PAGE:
As more and more streets get cleared, those folks with debris untouched in their neighborhood will likely become more and more restless. My observation is our contractor, Ceres, is not dawdling. They are moving scores of thousands of cubic yards of debris. This task is tedious, time consuming and dangerous. Our patience may be tested, but it is important we keep it. When possible, please drive around the block they're working rather than through them.
Reusing the green waste for organic fill reiterates the importance of not mixing demolition debris or trash with trees and limbs.
Reiteration from last E-blast:
Spectrum and AT&T continue to rebuild our communications system throughout our neighborhoods. Ceres, our prearranged debris hauler, continues to work through tens of thousands of cubic yards of debris:

Organic only first, followed by a pass for demolition debris, followed by white goods.
Then, there will be a second and a third pass for more tree debris. For efficiency, Ceres continues to focus on areas where utility crews are not working. Ceres is not yet taking "contaminated" piles.

Please share with your neighbors there will be multiple passes for green waste.
If you need a Building Permit,
Get it Soon (and save $$)
The Emergency Ordinance that waives building permit fees will expire on October 26th. We realize that many people who had more significant damage to their homes may still be in the process of working with their insurance companies and contractors. However, we don’t want you to lose out on waived fees.
 If you are going to need a storm-related permit, whether it’s a renovation, demolition, or a new build, then go ahead and initiate the permit application to secure the waived fees. Once you have applied, you can amend the scope of work, add contractors, and add plans as they become available (but before the permit is issued). The Permit Office number is 985-898-4725 or download application online.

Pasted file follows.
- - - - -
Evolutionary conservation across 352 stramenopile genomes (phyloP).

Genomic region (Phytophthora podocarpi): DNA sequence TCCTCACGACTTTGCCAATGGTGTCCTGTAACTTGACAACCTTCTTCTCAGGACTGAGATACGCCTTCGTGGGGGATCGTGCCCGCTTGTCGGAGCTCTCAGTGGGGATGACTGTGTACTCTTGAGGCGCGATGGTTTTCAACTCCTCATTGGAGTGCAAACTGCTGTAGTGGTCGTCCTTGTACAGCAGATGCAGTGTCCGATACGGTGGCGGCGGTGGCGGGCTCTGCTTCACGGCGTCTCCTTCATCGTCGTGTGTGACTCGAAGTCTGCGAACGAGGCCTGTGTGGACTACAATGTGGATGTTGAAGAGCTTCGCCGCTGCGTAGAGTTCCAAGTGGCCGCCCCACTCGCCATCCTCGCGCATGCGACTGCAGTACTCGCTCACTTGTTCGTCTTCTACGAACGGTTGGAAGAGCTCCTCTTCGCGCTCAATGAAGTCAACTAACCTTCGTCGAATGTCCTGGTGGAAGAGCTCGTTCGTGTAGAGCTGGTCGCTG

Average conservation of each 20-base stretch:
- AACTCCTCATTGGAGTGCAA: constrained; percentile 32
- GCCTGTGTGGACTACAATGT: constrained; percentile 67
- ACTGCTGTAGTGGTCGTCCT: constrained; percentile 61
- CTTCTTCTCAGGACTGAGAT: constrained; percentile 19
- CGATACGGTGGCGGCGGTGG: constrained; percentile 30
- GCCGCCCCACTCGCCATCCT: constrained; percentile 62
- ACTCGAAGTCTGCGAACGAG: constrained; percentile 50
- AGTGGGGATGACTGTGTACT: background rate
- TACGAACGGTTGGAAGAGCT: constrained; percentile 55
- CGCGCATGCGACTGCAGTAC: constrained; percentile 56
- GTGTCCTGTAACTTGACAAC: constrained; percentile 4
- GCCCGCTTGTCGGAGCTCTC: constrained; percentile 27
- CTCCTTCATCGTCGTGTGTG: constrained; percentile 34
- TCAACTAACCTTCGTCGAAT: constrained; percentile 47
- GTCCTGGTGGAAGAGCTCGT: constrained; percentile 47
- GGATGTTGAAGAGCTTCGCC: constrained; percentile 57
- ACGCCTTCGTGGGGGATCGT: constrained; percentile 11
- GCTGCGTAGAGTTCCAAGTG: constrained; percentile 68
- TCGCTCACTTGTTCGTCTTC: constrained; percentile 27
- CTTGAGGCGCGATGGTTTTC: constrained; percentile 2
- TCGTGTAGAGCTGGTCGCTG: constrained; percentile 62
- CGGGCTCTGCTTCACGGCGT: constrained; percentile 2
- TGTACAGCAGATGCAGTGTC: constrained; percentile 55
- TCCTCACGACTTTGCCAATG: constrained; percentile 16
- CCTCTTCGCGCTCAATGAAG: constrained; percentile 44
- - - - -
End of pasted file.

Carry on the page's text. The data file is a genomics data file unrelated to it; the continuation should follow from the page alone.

Whole Lotta Shakin' Goin' On
in this little city!
Sat, October 2nd - 8:00am-Noon, Farmer's Market.

Sun, October 3rd - 4:00-6:00pm, CHF History and Mystery of 200 N. New Hampshire. Free, Register online.

Mon, October 4th - 7:30-8:30pm Covington Concert Band performs Fire, Fury and Fun at Pelican Park.

Tue, October 5th - 6:00pm City Council Meeting.

Wed, October 6th - 8:30am-10:30am, Paper Shred Day offered by The Trace. RSVP 985-400-2999.

Wed, October 6th - 5:30pm Covington Business Association meets at Bogue Falaya Park.

Thu, October 7th - At Sunrise, Recycling Returns.

Thu, October 7th - 5:30-8:00pm Soul Revival makes you dance at Bogue Falaya Park.

Sat, October 9th - 9:00am-6:00pm Bluesberry Festival at Bogue Falaya Park (More Info).